Crime doesn’t pay, and trademark infringement is hardly ever a crime, but “Grocer John’s”?  That’s got to hurt.

The generic agony of defeat

Originally posted 2009-03-24 00:01:51. Republished by Blog Post Promoter

The best LIKELIHOOD OF CONFUSION® blog item title ever was evidently wasted  — and I’m sorry I didn’t keep you quite so up to date on this — but, as Ryan Gile reported less than two months ago on the case featuring the “my name is Coca and I am a cola; what’s the problem?” defense:

Looks like the trademark dispute between Trader Joe’s Co. and Gristedes Foods Inc. (previously blogged here) over the latter company’s planned use of the name “Trader John’s” in connection with a chain of grocery stores appears to have been settled.

Yes, it is a little odd that the guy in Nevada updated this item before the person blogging from just a few blocks away, but hey:  let me make it up to you.  Here’s a genuine CONFUSIO-VISION photo of the renamed store that I took a couple of weeks ago:

Not Trader John's any more

No, really.  That’s it.

Crime doesn’t pay, and trademark infringement is hardly ever a crime, but “Grocer John’s”?  That’s got to hurt.

Web 2.0, but nothing’s changed

Bulls Eye

Bull's Eye (Sitting)

Remember the silliness over the attempt by a certain attorney to secure trademark rights for CYBERLAWYER?  The notable part about how that went down was that the foolishness was abated by virtue of a cacophony of webby mockery, a completely virtual beclownment of the first order.

So how you figure this “intrepid” scoop from Jordan McCollum?:

That’s right, folks, you’re all once again about to lose your right to use SEO to refer to . . . well, anything. Back in 2008, one “intrepid” “SEO” [guy] decided he’d trademark [sic] the term and impose standards on the rest of us. That didn’t pan out, so someone else has taken up the [cause].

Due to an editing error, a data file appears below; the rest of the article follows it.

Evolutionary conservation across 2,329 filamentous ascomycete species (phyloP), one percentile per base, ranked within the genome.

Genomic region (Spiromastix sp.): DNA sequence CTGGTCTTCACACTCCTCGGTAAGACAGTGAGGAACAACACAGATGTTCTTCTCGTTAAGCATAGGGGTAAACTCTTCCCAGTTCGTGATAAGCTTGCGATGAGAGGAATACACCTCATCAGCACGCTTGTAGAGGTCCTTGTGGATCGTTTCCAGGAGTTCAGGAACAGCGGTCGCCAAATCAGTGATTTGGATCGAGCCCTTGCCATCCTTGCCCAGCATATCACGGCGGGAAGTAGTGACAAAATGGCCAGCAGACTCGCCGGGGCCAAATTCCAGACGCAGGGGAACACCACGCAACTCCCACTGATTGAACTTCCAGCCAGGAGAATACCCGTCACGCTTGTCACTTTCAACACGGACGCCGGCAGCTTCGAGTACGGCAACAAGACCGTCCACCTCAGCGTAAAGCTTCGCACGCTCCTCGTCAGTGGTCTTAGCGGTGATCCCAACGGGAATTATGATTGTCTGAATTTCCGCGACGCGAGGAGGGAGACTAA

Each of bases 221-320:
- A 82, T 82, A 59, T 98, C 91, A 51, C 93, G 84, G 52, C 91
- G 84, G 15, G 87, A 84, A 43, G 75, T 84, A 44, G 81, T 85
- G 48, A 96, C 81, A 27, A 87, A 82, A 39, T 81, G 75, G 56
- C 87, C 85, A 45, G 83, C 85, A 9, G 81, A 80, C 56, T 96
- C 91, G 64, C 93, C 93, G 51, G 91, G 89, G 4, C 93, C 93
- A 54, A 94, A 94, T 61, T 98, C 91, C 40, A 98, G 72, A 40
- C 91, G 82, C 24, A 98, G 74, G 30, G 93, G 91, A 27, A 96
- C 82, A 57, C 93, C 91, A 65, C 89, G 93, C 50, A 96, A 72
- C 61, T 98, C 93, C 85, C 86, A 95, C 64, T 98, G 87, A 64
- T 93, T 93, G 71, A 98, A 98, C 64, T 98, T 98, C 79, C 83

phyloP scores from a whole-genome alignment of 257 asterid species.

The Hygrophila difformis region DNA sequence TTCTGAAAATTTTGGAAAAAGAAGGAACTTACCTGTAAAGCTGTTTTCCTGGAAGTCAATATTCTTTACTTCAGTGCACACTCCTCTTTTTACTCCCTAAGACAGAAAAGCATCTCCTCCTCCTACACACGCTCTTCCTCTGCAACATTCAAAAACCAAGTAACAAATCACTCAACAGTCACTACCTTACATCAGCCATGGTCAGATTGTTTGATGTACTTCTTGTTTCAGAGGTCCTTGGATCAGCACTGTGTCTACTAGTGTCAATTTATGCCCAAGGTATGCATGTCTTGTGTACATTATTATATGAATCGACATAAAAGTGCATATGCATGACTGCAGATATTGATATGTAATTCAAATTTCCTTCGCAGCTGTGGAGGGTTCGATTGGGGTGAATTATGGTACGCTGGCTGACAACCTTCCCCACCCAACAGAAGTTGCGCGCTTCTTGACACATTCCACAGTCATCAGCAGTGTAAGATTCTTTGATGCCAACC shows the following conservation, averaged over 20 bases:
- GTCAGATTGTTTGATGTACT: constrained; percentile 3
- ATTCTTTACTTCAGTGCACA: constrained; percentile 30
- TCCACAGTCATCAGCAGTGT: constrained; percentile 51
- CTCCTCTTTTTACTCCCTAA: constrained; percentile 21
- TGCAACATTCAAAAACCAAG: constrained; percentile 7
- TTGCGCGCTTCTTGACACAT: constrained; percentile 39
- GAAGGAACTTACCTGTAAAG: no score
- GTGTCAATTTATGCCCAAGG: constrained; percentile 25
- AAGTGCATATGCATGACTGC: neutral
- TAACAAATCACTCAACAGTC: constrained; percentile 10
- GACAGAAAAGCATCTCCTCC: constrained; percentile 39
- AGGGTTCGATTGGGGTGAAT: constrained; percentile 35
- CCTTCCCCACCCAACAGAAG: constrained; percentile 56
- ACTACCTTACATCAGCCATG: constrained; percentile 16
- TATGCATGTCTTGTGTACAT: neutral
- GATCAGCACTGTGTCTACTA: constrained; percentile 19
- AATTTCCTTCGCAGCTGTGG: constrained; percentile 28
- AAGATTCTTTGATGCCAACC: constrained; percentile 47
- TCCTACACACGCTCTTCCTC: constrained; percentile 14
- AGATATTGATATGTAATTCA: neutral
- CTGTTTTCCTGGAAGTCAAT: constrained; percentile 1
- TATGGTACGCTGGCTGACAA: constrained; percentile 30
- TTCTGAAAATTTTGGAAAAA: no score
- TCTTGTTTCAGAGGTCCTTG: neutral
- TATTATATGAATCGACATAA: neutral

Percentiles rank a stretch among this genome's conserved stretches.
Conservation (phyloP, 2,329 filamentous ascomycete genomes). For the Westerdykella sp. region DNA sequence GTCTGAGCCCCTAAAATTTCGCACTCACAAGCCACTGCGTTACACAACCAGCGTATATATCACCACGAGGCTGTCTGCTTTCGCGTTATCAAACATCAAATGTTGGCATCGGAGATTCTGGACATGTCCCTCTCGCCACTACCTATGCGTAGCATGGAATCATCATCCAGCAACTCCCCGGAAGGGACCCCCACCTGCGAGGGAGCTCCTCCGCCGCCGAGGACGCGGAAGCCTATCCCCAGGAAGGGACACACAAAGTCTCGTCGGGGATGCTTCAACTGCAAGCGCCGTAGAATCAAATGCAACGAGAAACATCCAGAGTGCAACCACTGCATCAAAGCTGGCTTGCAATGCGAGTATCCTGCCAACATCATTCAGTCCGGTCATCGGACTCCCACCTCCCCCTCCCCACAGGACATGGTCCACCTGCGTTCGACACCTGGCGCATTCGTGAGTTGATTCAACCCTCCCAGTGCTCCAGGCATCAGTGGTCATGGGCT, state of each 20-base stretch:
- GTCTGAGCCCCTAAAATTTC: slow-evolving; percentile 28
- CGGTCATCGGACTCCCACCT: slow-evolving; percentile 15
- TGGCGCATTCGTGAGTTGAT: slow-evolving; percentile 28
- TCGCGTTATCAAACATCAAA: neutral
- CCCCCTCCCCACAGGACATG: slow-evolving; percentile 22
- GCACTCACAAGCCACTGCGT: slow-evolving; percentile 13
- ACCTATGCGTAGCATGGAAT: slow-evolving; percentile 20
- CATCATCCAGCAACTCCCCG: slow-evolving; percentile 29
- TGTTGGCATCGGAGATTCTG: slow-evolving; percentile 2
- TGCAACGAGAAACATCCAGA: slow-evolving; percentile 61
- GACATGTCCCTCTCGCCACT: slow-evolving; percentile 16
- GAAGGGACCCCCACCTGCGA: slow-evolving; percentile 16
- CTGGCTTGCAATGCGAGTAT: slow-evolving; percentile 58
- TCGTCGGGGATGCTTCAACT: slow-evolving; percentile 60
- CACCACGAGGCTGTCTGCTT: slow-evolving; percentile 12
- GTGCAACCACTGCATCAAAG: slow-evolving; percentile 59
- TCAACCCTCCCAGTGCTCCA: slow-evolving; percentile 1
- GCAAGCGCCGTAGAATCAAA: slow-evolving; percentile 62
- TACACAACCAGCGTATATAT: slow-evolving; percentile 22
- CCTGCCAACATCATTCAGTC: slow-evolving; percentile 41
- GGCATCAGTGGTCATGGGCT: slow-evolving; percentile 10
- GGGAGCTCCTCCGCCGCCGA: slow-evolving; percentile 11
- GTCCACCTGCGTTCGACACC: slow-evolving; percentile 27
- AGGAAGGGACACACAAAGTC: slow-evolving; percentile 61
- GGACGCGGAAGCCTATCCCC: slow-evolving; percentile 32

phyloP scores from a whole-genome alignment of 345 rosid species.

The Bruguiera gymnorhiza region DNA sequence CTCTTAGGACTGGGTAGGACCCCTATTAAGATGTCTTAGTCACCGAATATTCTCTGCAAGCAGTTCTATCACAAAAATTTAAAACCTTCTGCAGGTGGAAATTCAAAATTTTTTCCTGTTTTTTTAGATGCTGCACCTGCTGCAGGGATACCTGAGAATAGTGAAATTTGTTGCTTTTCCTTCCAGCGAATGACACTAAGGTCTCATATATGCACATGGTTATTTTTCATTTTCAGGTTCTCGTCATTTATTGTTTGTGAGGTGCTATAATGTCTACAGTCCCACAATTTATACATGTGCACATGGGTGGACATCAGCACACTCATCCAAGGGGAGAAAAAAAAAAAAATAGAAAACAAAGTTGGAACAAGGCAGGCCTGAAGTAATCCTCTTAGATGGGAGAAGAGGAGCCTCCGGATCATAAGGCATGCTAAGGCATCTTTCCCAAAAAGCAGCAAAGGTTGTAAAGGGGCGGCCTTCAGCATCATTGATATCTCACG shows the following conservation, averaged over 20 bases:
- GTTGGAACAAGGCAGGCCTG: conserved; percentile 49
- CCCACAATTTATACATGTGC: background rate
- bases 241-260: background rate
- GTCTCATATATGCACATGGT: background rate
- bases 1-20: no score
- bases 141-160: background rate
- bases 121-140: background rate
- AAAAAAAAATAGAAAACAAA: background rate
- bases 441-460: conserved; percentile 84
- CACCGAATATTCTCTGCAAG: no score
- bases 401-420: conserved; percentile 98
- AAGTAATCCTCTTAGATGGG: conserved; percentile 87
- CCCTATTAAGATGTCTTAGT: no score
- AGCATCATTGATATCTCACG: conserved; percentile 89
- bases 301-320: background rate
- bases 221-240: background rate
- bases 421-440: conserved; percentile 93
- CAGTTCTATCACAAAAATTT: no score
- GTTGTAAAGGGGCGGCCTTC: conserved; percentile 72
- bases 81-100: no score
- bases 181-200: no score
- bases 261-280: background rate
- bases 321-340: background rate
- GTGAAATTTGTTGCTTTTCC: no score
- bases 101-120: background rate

Or not. Apparently this person is confused about what, exactly, SEO will stand for once it’s trademarked. In the original filing, Search Engine Partners/Shangri-La Boutique filed as SEO standing for “Search Engine Optimization,” which the application claimed they first used in September 1996, and first used in commerce in September 1999. The filing also includes a pseudo mark (this is supposed to apply to other words that are pronounced the same way) of “Strategically Elevating Optimization,” which a company SEP acquired used as a slogan on its invoices. . . .

Or something.  This is actually pretty complicated, evidently, but as Jordan says, “Feel free to read the 250 pages of the filing.”  Well, for free–no, thanks.  (Last night was bad enough.)

But the real irony, of course, is that a self-described “SEO” (“O” meaning not “optimization” it appears but “Optimizerrrr”) would be so tone-deaf, Internet-wise, that he’d want to be next CYBERLAWYER.  Unless, of course, it’s, um, an SEO play?

Or something.

How to describe a Catch 22

Michael Hall considers the PTO’s “Heads I Win, Tails You Lose” policy, by which it uses trademark registrations as evidence to refuse new applications on the basis of “descriptiveness”:

[T]he Office routinely relies upon them in issuing merely-descriptive refusals, yet when an applicant introduces third-party registrations to support its position, the Office will often dismiss them with a form paragraph stating that third-party registrations are “without evidentiary value.”

It’s good to be the king!  Michael says this policy may be inching toward improvement, but, really, this whole concept that the PTO is exempt from any accountability for its prior determinations — now that’s what needs examination.